Anglers fish for browns, brooks, and rainbows primarily in the spring and fall, except for streams with year-round access. Because of the trouts' preference for insects, many anglers try to "match the hatch" of the species of insect found in the area they are fishing. In other words, they try to use a man-made fly that most closely resembles the type of insect hatching and seen on the water's surface the day they happen to be fishing. Fly-fishing guide Chris Scalley takes this approach with his clients.

"After they've been with me and had success in matching the hatch-matching the fly in the box to insects in the river, like you would if you were out West-they learn about the whole concept of aquatic insects and trout fishing," he said.

Scalley began a foundation in February 1998 known officially as the Chattahoochee Cold Water Tailrace Fishery Foundation Inc. to help protect the trout fishery.

"I've become more and more of a stakeholder in the river after six years of guiding," Scalley noted. "Basically they [fisheries managers] just dump fish in and people take them out, a put-and-take fishery. I want to see more credit given to the Chattahoochee as a trout fishery."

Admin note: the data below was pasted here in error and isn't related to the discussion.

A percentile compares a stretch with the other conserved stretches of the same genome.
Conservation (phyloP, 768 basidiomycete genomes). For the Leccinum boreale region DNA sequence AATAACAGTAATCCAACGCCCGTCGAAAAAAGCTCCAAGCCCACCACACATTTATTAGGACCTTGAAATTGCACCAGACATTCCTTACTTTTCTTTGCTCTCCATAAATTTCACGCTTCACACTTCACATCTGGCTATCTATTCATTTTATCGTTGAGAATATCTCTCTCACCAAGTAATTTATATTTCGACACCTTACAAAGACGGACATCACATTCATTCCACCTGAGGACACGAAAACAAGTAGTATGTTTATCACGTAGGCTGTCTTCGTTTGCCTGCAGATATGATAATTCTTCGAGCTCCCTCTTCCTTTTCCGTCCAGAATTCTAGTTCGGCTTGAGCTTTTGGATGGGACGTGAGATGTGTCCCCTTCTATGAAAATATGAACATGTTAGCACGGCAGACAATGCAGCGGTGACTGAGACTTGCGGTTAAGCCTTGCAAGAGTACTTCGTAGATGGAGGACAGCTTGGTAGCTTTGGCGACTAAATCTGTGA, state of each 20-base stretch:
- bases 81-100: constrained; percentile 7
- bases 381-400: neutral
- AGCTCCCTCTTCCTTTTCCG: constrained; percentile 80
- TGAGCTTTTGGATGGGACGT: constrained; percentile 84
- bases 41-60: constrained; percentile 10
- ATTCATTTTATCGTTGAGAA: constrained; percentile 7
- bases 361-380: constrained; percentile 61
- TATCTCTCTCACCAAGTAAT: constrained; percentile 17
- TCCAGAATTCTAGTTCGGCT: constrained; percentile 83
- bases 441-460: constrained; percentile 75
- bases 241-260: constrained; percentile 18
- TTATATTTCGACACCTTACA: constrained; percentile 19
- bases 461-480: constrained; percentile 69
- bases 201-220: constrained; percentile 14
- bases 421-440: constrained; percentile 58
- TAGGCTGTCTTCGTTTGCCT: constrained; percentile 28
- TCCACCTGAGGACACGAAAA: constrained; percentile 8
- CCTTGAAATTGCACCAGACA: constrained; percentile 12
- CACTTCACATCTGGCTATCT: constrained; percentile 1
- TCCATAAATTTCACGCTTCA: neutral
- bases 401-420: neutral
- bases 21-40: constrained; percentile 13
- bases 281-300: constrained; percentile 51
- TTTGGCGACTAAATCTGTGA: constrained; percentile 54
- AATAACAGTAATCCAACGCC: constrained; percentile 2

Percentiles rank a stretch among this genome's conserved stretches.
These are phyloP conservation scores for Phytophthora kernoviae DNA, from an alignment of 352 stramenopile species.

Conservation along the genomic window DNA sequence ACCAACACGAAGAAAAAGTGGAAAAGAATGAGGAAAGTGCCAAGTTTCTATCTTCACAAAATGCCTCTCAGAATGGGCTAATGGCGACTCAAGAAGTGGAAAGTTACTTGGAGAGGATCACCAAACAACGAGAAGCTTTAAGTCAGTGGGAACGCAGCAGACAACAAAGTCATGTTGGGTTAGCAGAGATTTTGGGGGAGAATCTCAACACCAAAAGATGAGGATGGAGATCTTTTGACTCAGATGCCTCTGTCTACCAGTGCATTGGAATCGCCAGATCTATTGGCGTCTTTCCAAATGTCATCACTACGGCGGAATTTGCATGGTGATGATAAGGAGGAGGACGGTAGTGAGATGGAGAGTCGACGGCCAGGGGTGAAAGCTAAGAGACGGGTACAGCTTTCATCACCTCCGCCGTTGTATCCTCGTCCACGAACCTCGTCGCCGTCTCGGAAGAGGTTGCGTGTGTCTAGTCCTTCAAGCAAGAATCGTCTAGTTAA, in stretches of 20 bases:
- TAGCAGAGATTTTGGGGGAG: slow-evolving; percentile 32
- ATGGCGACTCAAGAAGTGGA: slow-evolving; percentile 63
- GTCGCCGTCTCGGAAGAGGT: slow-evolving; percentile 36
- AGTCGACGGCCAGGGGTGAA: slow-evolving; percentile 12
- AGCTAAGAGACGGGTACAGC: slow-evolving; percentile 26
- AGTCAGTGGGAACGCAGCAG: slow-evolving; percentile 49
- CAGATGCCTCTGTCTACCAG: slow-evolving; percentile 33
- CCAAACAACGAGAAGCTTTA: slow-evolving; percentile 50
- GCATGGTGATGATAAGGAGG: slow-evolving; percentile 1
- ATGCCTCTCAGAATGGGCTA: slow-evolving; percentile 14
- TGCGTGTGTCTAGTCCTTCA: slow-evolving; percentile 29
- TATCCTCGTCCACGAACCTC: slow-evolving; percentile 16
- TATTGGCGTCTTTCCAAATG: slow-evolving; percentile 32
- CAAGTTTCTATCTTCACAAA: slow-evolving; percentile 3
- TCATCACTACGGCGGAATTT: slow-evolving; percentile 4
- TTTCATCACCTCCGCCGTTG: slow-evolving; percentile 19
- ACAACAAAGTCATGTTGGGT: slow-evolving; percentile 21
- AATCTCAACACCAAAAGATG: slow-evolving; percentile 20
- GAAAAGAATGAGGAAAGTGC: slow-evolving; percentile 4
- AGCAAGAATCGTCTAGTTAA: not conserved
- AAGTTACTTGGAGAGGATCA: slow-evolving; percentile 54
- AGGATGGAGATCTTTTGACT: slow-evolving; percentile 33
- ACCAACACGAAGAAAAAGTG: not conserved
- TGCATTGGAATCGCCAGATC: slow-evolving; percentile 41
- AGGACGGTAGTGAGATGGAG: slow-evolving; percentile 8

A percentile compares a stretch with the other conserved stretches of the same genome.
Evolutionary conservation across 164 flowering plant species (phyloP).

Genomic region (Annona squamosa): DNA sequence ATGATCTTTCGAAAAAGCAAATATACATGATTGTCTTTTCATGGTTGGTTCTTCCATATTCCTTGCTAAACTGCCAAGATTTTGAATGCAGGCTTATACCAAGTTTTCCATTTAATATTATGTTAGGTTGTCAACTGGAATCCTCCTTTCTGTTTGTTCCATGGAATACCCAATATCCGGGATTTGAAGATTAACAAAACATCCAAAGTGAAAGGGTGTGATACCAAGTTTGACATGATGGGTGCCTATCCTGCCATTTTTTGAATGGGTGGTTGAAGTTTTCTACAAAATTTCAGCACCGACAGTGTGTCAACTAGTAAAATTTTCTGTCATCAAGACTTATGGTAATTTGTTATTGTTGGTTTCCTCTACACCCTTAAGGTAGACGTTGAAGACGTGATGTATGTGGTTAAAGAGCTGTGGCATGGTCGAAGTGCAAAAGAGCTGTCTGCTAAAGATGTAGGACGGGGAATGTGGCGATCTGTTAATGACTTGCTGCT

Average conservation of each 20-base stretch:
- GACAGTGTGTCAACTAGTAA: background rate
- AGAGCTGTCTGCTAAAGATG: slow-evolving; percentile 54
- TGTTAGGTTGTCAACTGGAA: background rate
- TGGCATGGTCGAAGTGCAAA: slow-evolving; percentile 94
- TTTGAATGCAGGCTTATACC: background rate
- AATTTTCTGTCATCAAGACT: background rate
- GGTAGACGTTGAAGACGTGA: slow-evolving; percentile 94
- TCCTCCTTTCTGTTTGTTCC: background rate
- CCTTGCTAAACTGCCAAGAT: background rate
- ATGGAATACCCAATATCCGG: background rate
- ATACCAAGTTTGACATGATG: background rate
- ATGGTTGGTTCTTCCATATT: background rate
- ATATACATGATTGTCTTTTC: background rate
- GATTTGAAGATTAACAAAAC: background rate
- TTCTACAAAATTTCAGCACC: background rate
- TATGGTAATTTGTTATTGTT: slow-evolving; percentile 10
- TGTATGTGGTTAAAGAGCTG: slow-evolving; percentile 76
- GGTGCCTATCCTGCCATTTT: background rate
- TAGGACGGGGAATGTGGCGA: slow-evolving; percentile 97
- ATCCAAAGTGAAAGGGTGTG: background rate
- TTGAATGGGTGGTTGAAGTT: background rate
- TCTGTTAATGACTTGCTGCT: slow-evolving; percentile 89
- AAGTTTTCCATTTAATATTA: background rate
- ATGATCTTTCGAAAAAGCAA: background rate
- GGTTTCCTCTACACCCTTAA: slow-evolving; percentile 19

In order for the river to achieve recognition, some basic research must be done to determine how healthy the ecosystem is. That includes monitoring the water quality of the watershed.

Insects are the focus of the foundation's study because they represent the basis of the food chain for trout. The most common insects found on the Chattahoochee River are stoneflies, mayflies, midges and caddis flies-the most abundant insect on the river.